- Lack of funding. A painful gap exists between the needs of the humanitarian community and the resources available. Donors and aid organizations are faced with a tough choice: funds can either go to providing more aid to more people, or they can go towards an NGO’s internal operations. Given the size and number of humanitarian crises around the world continues to grow at an unprecedented rate, there’s typically little debate as to which is more urgent. However, NGOs cannot continue to allow these risks to go unchecked. A stronger connection needs to be made between responsible data practices and beneficiary impact to help bring the issue into funding and investment discussions.
- Low perceived risk. We found that many information technology professionals at NGOs fear that their concerns over data security will only be heard once news of a data breach reverberates through the sector. But this is the worst-case scenario. NGO IT groups need a clear and straightforward set of data security best practices and requirements to clearly and simply demonstrate the gaps and actual risk to their organization.
- Complex environments. As we said before, there’s no one-size-fits-all to humanitarian aid. NGOs operate in diverse and complex places. Many field outposts have limited capabilities and connectivity, making all-encompassing security policies difficult to implement across a multitude of geographies. Finding a way to put in place security measures that meet both the needs of the head office and the field operations will be essential.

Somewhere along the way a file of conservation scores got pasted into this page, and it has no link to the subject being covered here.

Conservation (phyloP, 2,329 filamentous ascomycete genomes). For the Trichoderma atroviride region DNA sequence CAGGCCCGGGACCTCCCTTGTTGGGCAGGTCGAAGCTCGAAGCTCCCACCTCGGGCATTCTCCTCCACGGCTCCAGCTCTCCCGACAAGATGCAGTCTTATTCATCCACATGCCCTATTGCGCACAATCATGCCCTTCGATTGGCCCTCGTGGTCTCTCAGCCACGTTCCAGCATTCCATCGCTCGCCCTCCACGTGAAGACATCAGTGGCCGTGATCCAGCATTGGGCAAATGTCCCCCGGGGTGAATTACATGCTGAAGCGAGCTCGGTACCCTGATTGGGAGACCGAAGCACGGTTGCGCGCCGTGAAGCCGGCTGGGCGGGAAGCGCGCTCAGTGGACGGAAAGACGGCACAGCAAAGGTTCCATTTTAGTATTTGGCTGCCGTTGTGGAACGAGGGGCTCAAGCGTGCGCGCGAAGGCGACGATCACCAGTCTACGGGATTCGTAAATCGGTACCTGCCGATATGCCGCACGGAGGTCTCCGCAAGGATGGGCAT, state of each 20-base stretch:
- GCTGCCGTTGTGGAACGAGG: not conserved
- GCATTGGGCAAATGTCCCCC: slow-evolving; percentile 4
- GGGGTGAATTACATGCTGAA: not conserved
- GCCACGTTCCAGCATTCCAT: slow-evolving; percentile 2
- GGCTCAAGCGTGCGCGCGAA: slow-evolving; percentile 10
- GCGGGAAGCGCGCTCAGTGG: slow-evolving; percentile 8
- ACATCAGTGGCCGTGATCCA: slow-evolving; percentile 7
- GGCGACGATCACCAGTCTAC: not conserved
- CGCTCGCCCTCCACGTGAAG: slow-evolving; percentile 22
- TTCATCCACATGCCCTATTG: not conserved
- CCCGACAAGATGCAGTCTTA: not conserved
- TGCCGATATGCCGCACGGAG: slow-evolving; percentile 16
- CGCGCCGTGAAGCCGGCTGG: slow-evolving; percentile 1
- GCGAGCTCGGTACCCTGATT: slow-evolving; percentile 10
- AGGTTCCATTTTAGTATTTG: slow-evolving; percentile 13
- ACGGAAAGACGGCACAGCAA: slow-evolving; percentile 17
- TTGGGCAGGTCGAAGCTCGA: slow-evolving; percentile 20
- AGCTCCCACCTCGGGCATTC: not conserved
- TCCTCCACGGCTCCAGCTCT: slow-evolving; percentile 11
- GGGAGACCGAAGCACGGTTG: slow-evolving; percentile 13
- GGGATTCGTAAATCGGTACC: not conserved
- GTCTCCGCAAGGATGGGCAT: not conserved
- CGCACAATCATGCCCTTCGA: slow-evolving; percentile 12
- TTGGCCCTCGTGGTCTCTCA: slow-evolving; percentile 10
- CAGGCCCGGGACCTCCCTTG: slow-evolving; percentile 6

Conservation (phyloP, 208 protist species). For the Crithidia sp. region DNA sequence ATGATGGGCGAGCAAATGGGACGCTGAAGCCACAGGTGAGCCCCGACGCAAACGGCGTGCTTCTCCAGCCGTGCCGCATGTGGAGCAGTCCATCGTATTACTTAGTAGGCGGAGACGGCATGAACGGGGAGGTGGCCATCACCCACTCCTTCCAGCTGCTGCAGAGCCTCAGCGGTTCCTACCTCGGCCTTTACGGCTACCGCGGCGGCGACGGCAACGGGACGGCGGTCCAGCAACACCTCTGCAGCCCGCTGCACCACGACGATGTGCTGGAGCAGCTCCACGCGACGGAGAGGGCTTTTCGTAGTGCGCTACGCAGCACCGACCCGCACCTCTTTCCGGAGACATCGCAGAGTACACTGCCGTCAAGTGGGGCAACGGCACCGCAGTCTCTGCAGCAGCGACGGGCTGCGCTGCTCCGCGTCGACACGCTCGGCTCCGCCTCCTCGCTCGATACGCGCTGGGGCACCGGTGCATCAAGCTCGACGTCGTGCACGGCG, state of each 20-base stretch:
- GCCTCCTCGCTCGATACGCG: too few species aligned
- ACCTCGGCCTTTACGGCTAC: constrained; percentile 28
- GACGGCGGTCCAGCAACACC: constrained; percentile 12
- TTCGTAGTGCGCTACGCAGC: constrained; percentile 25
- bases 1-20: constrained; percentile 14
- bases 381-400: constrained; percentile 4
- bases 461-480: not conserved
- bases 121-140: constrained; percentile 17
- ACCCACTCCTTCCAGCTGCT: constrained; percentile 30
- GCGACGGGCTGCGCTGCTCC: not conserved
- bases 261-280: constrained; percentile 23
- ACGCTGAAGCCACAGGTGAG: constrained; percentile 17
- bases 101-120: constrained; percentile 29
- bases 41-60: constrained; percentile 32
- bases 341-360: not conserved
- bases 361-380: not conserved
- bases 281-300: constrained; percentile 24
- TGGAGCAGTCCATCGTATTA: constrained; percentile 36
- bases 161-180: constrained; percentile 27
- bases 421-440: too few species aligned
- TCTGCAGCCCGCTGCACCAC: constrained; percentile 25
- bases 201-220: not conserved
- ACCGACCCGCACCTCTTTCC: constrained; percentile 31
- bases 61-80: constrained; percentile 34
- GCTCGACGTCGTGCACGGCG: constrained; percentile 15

NGOs know that data privacy and protection is vital to refugees and the other vulnerable populations they serve, as well as for the protection of their own organization. This is a “digital” example of the “do no harm principle.” But for their already time- and resource-strapped staff members, it’s nearly impossible to make sense of the array of practices and requirements, and how they should be applied to humanitarian contexts.
We believe the community would benefit from a collective understanding of the right frameworks to have in place. As one NetHope member organization told us, the collaboration between Mastercard and NetHope to identify information security best practices for the development and humanitarian sector will allow NGOs to spend less time at the drawing board and focus on real-world improvements.
That’s where the power of the private sector and partnership with the public sector is most valuable – when we are drawing on our respective strengths and working together as fellow humanitarians. And that’s why we are calling on the stakeholders across this community to do their part to advance this effort.
It’s critical that funders review the security requirements in their grant agreements and support their grantees’ efforts to improve security programs with earmarked funds. We need program staff to talk to their IT colleagues about their approach to data protection and security, and work to incorporate best practices into program design. In turn, IT staff must learn about the variety of regulatory environments where their organization operates. They should be a resource to program colleagues for best practices and implement Privacy Impact Assessments. Finally, it’s incumbent upon senior leaders and board members to talk to their IT leadership about the current risks, understand the environment where they are operating and where there may be deficiencies. This should be a priority.
With these guidelines in place, we can ensure that beneficiaries are not only receiving aid that allows them to live with dignity, but also the peace of mind that their personal data will be kept safe. A fundamental human right for all.